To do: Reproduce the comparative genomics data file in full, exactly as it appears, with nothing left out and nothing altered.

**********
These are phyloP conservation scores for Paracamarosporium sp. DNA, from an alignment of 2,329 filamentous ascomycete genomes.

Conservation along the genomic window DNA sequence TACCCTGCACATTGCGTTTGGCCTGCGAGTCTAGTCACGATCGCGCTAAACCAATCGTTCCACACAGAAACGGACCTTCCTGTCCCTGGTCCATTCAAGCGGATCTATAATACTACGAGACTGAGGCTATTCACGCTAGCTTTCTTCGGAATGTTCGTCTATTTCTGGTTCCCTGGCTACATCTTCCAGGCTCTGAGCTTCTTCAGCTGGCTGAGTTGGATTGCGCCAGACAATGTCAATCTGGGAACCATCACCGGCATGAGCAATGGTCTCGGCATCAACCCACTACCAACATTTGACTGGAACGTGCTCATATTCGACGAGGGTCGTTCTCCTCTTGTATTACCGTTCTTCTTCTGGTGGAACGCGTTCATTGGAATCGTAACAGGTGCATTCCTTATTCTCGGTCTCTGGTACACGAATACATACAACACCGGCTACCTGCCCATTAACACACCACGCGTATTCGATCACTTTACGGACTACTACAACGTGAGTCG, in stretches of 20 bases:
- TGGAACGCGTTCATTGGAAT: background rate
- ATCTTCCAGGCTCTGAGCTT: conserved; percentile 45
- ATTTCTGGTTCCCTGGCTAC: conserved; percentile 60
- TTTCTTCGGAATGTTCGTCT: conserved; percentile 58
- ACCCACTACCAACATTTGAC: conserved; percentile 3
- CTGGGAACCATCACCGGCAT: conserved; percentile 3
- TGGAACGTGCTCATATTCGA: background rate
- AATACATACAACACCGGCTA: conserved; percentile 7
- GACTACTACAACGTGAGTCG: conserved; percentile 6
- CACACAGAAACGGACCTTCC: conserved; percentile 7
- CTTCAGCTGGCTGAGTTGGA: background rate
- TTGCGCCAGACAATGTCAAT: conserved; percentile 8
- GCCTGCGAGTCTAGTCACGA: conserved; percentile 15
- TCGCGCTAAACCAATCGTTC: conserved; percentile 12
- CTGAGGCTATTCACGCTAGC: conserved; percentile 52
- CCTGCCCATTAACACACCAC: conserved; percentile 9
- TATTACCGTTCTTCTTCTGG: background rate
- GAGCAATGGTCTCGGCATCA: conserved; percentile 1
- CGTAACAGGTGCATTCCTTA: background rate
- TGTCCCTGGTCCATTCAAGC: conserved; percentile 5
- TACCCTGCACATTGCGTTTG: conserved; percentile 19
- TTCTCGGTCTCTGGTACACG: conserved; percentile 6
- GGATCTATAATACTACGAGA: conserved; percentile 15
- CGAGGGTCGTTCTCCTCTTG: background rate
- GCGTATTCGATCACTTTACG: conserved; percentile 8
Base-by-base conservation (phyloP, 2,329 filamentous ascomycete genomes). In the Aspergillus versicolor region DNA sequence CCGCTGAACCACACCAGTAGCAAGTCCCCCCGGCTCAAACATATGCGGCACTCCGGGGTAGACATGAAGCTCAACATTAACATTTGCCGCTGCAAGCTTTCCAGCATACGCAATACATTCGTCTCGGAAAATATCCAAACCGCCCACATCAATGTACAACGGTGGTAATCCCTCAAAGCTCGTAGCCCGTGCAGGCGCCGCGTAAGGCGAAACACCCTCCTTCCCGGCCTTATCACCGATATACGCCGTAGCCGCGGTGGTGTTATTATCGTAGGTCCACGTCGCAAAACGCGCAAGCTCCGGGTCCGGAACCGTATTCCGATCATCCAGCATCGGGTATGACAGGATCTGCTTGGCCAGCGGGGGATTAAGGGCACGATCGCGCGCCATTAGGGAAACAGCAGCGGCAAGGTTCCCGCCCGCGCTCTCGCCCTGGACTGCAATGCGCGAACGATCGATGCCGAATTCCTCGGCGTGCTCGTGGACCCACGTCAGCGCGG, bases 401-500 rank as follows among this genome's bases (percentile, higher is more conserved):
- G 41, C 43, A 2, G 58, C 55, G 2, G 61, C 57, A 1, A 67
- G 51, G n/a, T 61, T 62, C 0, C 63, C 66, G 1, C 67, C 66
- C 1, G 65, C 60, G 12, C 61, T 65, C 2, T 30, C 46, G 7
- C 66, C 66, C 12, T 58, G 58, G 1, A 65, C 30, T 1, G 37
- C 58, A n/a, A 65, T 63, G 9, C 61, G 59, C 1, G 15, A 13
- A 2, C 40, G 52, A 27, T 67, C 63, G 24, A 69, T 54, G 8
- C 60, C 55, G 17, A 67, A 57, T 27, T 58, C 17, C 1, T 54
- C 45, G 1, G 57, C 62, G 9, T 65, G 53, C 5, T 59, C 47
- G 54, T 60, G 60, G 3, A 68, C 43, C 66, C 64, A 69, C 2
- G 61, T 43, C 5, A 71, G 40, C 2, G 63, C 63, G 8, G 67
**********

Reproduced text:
These are phyloP conservation scores for Paracamarosporium sp. DNA, from an alignment of 2,329 filamentous ascomycete genomes.

Conservation along the genomic window DNA sequence TACCCTGCACATTGCGTTTGGCCTGCGAGTCTAGTCACGATCGCGCTAAACCAATCGTTCCACACAGAAACGGACCTTCCTGTCCCTGGTCCATTCAAGCGGATCTATAATACTACGAGACTGAGGCTATTCACGCTAGCTTTCTTCGGAATGTTCGTCTATTTCTGGTTCCCTGGCTACATCTTCCAGGCTCTGAGCTTCTTCAGCTGGCTGAGTTGGATTGCGCCAGACAATGTCAATCTGGGAACCATCACCGGCATGAGCAATGGTCTCGGCATCAACCCACTACCAACATTTGACTGGAACGTGCTCATATTCGACGAGGGTCGTTCTCCTCTTGTATTACCGTTCTTCTTCTGGTGGAACGCGTTCATTGGAATCGTAACAGGTGCATTCCTTATTCTCGGTCTCTGGTACACGAATACATACAACACCGGCTACCTGCCCATTAACACACCACGCGTATTCGATCACTTTACGGACTACTACAACGTGAGTCG, in stretches of 20 bases:
- TGGAACGCGTTCATTGGAAT: background rate
- ATCTTCCAGGCTCTGAGCTT: conserved; percentile 45
- ATTTCTGGTTCCCTGGCTAC: conserved; percentile 60
- TTTCTTCGGAATGTTCGTCT: conserved; percentile 58
- ACCCACTACCAACATTTGAC: conserved; percentile 3
- CTGGGAACCATCACCGGCAT: conserved; percentile 3
- TGGAACGTGCTCATATTCGA: background rate
- AATACATACAACACCGGCTA: conserved; percentile 7
- GACTACTACAACGTGAGTCG: conserved; percentile 6
- CACACAGAAACGGACCTTCC: conserved; percentile 7
- CTTCAGCTGGCTGAGTTGGA: background rate
- TTGCGCCAGACAATGTCAAT: conserved; percentile 8
- GCCTGCGAGTCTAGTCACGA: conserved; percentile 15
- TCGCGCTAAACCAATCGTTC: conserved; percentile 12
- CTGAGGCTATTCACGCTAGC: conserved; percentile 52
- CCTGCCCATTAACACACCAC: conserved; percentile 9
- TATTACCGTTCTTCTTCTGG: background rate
- GAGCAATGGTCTCGGCATCA: conserved; percentile 1
- CGTAACAGGTGCATTCCTTA: background rate
- TGTCCCTGGTCCATTCAAGC: conserved; percentile 5
- TACCCTGCACATTGCGTTTG: conserved; percentile 19
- TTCTCGGTCTCTGGTACACG: conserved; percentile 6
- GGATCTATAATACTACGAGA: conserved; percentile 15
- CGAGGGTCGTTCTCCTCTTG: background rate
- GCGTATTCGATCACTTTACG: conserved; percentile 8
Base-by-base conservation (phyloP, 2,329 filamentous ascomycete genomes). In the Aspergillus versicolor region DNA sequence CCGCTGAACCACACCAGTAGCAAGTCCCCCCGGCTCAAACATATGCGGCACTCCGGGGTAGACATGAAGCTCAACATTAACATTTGCCGCTGCAAGCTTTCCAGCATACGCAATACATTCGTCTCGGAAAATATCCAAACCGCCCACATCAATGTACAACGGTGGTAATCCCTCAAAGCTCGTAGCCCGTGCAGGCGCCGCGTAAGGCGAAACACCCTCCTTCCCGGCCTTATCACCGATATACGCCGTAGCCGCGGTGGTGTTATTATCGTAGGTCCACGTCGCAAAACGCGCAAGCTCCGGGTCCGGAACCGTATTCCGATCATCCAGCATCGGGTATGACAGGATCTGCTTGGCCAGCGGGGGATTAAGGGCACGATCGCGCGCCATTAGGGAAACAGCAGCGGCAAGGTTCCCGCCCGCGCTCTCGCCCTGGACTGCAATGCGCGAACGATCGATGCCGAATTCCTCGGCGTGCTCGTGGACCCACGTCAGCGCGG, bases 401-500 rank as follows among this genome's bases (percentile, higher is more conserved):
- G 41, C 43, A 2, G 58, C 55, G 2, G 61, C 57, A 1, A 67
- G 51, G n/a, T 61, T 62, C 0, C 63, C 66, G 1, C 67, C 66
- C 1, G 65, C 60, G 12, C 61, T 65, C 2, T 30, C 46, G 7
- C 66, C 66, C 12, T 58, G 58, G 1, A 65, C 30, T 1, G 37
- C 58, A n/a, A 65, T 63, G 9, C 61, G 59, C 1, G 15, A 13
- A 2, C 40, G 52, A 27, T 67, C 63, G 24, A 69, T 54, G 8
- C 60, C 55, G 17, A 67, A 57, T 27, T 58, C 17, C 1, T 54
- C 45, G 1, G 57, C 62, G 9, T 65, G 53, C 5, T 59, C 47
- G 54, T 60, G 60, G 3, A 68, C 43, C 66, C 64, A 69, C 2
- G 61, T 43, C 5, A 71, G 40, C 2, G 63, C 63, G 8, G 67